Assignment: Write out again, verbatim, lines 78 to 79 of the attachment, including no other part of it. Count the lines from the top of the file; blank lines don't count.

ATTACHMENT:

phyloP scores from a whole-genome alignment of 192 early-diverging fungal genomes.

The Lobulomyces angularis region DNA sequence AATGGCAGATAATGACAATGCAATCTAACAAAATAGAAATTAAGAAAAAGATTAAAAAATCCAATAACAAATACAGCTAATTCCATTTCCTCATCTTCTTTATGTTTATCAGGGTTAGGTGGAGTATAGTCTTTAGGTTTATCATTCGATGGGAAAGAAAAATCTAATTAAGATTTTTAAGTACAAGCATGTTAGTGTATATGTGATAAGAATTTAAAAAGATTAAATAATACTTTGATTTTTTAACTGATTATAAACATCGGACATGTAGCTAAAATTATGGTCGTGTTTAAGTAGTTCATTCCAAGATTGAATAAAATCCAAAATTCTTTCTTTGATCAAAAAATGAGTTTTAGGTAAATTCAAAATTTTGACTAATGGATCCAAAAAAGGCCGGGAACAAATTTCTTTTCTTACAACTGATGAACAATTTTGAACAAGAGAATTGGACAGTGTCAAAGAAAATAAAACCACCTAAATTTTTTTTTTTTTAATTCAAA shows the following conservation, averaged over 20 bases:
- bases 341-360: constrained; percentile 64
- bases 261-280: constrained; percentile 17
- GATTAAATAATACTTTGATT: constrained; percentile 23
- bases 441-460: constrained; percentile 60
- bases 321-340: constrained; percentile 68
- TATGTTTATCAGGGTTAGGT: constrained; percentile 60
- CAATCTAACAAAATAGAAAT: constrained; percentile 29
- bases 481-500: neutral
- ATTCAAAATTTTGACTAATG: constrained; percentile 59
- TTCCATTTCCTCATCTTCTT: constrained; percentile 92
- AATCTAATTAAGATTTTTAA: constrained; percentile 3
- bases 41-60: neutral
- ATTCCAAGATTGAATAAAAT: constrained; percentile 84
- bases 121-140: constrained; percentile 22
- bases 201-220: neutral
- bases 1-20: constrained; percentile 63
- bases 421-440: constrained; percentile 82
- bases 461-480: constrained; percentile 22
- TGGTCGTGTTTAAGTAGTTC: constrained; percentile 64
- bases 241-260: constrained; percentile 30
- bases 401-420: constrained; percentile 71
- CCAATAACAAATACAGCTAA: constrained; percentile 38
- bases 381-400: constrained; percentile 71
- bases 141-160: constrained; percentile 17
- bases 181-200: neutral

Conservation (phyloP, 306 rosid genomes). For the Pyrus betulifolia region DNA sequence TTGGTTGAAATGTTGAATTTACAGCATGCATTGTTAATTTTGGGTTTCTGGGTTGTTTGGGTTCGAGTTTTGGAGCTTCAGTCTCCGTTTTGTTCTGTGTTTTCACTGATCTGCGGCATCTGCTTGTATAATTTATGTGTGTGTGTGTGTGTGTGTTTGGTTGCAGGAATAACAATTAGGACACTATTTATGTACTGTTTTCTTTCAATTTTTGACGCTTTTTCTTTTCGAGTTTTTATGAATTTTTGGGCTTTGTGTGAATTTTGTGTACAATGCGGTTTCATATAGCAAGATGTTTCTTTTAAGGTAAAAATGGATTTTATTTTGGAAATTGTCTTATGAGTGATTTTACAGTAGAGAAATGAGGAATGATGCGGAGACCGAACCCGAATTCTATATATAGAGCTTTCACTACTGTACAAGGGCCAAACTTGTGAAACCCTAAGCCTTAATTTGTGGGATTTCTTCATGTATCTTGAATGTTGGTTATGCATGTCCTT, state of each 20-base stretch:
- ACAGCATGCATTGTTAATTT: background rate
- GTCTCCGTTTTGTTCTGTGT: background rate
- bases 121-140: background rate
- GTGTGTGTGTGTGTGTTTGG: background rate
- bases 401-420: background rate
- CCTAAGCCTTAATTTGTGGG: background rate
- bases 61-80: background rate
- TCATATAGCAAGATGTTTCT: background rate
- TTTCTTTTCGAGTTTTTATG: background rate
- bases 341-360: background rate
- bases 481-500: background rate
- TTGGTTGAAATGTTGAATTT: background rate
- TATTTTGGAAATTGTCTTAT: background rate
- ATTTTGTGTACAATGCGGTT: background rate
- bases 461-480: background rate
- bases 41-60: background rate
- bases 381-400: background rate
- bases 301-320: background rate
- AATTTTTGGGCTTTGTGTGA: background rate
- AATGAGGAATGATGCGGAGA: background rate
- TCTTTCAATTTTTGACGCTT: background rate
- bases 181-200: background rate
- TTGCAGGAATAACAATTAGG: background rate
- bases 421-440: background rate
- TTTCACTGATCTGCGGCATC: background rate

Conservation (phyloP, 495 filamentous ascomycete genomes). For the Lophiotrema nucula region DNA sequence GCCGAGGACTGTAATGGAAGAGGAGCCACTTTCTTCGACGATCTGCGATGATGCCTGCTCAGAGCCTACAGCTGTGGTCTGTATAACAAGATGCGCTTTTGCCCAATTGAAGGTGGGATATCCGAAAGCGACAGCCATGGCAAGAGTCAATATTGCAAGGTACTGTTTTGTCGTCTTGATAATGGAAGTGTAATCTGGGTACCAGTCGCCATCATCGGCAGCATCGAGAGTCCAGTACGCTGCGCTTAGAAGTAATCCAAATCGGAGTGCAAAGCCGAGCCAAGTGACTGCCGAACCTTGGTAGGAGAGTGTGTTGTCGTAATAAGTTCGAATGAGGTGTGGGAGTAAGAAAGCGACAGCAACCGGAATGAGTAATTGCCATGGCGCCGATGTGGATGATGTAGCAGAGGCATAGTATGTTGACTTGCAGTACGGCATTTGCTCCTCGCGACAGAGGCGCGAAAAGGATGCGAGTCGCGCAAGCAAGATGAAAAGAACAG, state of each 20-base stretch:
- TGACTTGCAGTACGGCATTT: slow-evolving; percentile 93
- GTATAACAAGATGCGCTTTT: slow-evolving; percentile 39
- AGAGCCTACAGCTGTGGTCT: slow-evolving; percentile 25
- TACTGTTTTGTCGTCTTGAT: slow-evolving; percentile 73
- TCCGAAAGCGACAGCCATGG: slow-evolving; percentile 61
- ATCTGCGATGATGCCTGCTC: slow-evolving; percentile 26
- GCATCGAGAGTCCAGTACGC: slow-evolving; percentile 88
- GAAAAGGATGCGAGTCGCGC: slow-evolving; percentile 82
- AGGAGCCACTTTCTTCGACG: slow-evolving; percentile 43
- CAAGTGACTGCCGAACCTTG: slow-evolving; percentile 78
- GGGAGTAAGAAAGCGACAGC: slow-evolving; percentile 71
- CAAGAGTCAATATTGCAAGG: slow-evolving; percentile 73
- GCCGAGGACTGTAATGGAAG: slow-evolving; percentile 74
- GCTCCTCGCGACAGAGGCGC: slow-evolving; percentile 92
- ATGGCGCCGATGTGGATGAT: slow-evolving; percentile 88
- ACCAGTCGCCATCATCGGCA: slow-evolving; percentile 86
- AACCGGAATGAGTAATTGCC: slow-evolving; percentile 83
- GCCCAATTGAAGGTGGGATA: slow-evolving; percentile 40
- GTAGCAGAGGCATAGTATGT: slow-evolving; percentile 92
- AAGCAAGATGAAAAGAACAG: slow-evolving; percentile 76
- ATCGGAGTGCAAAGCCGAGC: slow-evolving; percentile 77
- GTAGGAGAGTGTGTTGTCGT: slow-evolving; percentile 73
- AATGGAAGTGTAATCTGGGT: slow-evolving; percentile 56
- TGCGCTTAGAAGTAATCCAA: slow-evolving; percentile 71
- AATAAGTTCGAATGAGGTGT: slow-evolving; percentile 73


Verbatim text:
- TGCGCTTAGAAGTAATCCAA: slow-evolving; percentile 71
- AATAAGTTCGAATGAGGTGT: slow-evolving; percentile 73